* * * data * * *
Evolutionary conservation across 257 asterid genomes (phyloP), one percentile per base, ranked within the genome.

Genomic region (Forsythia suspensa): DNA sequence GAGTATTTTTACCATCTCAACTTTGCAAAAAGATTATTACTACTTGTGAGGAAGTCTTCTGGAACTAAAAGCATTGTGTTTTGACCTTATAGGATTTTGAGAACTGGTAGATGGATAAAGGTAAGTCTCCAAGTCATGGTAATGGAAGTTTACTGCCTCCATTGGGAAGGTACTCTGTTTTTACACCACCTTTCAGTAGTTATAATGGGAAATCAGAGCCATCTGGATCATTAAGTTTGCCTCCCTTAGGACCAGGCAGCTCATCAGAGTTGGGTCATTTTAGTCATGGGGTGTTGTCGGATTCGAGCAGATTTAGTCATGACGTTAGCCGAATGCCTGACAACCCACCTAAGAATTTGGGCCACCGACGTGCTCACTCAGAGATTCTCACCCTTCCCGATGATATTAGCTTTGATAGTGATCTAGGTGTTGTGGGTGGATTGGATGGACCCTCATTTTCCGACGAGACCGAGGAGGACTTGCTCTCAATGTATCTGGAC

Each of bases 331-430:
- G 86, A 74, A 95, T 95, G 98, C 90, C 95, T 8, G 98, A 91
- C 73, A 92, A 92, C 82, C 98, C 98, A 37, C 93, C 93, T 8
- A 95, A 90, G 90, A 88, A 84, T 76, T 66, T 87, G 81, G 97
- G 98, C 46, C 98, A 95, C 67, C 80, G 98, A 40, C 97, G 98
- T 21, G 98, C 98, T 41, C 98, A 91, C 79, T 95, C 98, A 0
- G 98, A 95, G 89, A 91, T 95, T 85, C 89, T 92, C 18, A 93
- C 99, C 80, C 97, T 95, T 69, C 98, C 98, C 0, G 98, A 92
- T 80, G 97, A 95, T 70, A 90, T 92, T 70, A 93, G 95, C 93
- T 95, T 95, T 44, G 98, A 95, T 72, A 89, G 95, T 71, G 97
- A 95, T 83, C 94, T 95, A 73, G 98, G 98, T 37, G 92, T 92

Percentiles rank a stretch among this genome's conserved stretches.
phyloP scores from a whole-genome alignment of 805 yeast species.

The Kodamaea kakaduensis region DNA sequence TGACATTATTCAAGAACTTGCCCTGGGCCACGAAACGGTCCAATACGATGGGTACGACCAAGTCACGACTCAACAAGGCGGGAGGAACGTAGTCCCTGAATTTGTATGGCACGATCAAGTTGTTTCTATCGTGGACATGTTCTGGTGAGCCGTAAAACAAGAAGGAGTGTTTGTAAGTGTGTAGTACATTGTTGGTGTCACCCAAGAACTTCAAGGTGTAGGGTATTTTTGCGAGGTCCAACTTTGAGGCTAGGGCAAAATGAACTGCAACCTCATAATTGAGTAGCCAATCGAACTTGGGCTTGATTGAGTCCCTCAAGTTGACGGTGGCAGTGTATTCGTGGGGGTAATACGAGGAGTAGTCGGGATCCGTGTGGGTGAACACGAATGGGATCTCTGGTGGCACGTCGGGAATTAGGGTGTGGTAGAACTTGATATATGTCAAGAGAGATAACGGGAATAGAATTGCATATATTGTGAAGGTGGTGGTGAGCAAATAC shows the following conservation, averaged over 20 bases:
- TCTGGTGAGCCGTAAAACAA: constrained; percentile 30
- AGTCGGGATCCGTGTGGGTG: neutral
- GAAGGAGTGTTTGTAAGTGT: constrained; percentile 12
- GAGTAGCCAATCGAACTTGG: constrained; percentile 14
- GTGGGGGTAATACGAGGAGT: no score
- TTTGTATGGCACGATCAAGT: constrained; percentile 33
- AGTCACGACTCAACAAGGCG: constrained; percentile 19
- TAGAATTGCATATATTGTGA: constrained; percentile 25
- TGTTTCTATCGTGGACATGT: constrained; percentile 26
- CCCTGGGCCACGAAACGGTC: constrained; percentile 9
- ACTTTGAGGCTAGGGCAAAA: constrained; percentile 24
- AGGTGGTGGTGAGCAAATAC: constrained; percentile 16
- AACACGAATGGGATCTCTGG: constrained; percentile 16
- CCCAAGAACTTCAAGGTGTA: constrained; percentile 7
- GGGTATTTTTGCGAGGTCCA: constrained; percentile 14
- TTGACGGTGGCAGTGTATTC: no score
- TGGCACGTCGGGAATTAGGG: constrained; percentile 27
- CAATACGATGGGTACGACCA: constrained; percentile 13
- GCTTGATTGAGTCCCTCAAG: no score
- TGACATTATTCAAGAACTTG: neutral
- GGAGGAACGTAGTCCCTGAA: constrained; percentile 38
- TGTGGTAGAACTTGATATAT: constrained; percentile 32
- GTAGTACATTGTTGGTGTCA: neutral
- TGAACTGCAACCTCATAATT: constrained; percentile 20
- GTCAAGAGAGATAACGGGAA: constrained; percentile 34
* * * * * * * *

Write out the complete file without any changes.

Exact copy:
Evolutionary conservation across 257 asterid genomes (phyloP), one percentile per base, ranked within the genome.

Genomic region (Forsythia suspensa): DNA sequence GAGTATTTTTACCATCTCAACTTTGCAAAAAGATTATTACTACTTGTGAGGAAGTCTTCTGGAACTAAAAGCATTGTGTTTTGACCTTATAGGATTTTGAGAACTGGTAGATGGATAAAGGTAAGTCTCCAAGTCATGGTAATGGAAGTTTACTGCCTCCATTGGGAAGGTACTCTGTTTTTACACCACCTTTCAGTAGTTATAATGGGAAATCAGAGCCATCTGGATCATTAAGTTTGCCTCCCTTAGGACCAGGCAGCTCATCAGAGTTGGGTCATTTTAGTCATGGGGTGTTGTCGGATTCGAGCAGATTTAGTCATGACGTTAGCCGAATGCCTGACAACCCACCTAAGAATTTGGGCCACCGACGTGCTCACTCAGAGATTCTCACCCTTCCCGATGATATTAGCTTTGATAGTGATCTAGGTGTTGTGGGTGGATTGGATGGACCCTCATTTTCCGACGAGACCGAGGAGGACTTGCTCTCAATGTATCTGGAC

Each of bases 331-430:
- G 86, A 74, A 95, T 95, G 98, C 90, C 95, T 8, G 98, A 91
- C 73, A 92, A 92, C 82, C 98, C 98, A 37, C 93, C 93, T 8
- A 95, A 90, G 90, A 88, A 84, T 76, T 66, T 87, G 81, G 97
- G 98, C 46, C 98, A 95, C 67, C 80, G 98, A 40, C 97, G 98
- T 21, G 98, C 98, T 41, C 98, A 91, C 79, T 95, C 98, A 0
- G 98, A 95, G 89, A 91, T 95, T 85, C 89, T 92, C 18, A 93
- C 99, C 80, C 97, T 95, T 69, C 98, C 98, C 0, G 98, A 92
- T 80, G 97, A 95, T 70, A 90, T 92, T 70, A 93, G 95, C 93
- T 95, T 95, T 44, G 98, A 95, T 72, A 89, G 95, T 71, G 97
- A 95, T 83, C 94, T 95, A 73, G 98, G 98, T 37, G 92, T 92

Percentiles rank a stretch among this genome's conserved stretches.
phyloP scores from a whole-genome alignment of 805 yeast species.

The Kodamaea kakaduensis region DNA sequence TGACATTATTCAAGAACTTGCCCTGGGCCACGAAACGGTCCAATACGATGGGTACGACCAAGTCACGACTCAACAAGGCGGGAGGAACGTAGTCCCTGAATTTGTATGGCACGATCAAGTTGTTTCTATCGTGGACATGTTCTGGTGAGCCGTAAAACAAGAAGGAGTGTTTGTAAGTGTGTAGTACATTGTTGGTGTCACCCAAGAACTTCAAGGTGTAGGGTATTTTTGCGAGGTCCAACTTTGAGGCTAGGGCAAAATGAACTGCAACCTCATAATTGAGTAGCCAATCGAACTTGGGCTTGATTGAGTCCCTCAAGTTGACGGTGGCAGTGTATTCGTGGGGGTAATACGAGGAGTAGTCGGGATCCGTGTGGGTGAACACGAATGGGATCTCTGGTGGCACGTCGGGAATTAGGGTGTGGTAGAACTTGATATATGTCAAGAGAGATAACGGGAATAGAATTGCATATATTGTGAAGGTGGTGGTGAGCAAATAC shows the following conservation, averaged over 20 bases:
- TCTGGTGAGCCGTAAAACAA: constrained; percentile 30
- AGTCGGGATCCGTGTGGGTG: neutral
- GAAGGAGTGTTTGTAAGTGT: constrained; percentile 12
- GAGTAGCCAATCGAACTTGG: constrained; percentile 14
- GTGGGGGTAATACGAGGAGT: no score
- TTTGTATGGCACGATCAAGT: constrained; percentile 33
- AGTCACGACTCAACAAGGCG: constrained; percentile 19
- TAGAATTGCATATATTGTGA: constrained; percentile 25
- TGTTTCTATCGTGGACATGT: constrained; percentile 26
- CCCTGGGCCACGAAACGGTC: constrained; percentile 9
- ACTTTGAGGCTAGGGCAAAA: constrained; percentile 24
- AGGTGGTGGTGAGCAAATAC: constrained; percentile 16
- AACACGAATGGGATCTCTGG: constrained; percentile 16
- CCCAAGAACTTCAAGGTGTA: constrained; percentile 7
- GGGTATTTTTGCGAGGTCCA: constrained; percentile 14
- TTGACGGTGGCAGTGTATTC: no score
- TGGCACGTCGGGAATTAGGG: constrained; percentile 27
- CAATACGATGGGTACGACCA: constrained; percentile 13
- GCTTGATTGAGTCCCTCAAG: no score
- TGACATTATTCAAGAACTTG: neutral
- GGAGGAACGTAGTCCCTGAA: constrained; percentile 38
- TGTGGTAGAACTTGATATAT: constrained; percentile 32
- GTAGTACATTGTTGGTGTCA: neutral
- TGAACTGCAACCTCATAATT: constrained; percentile 20
- GTCAAGAGAGATAACGGGAA: constrained; percentile 34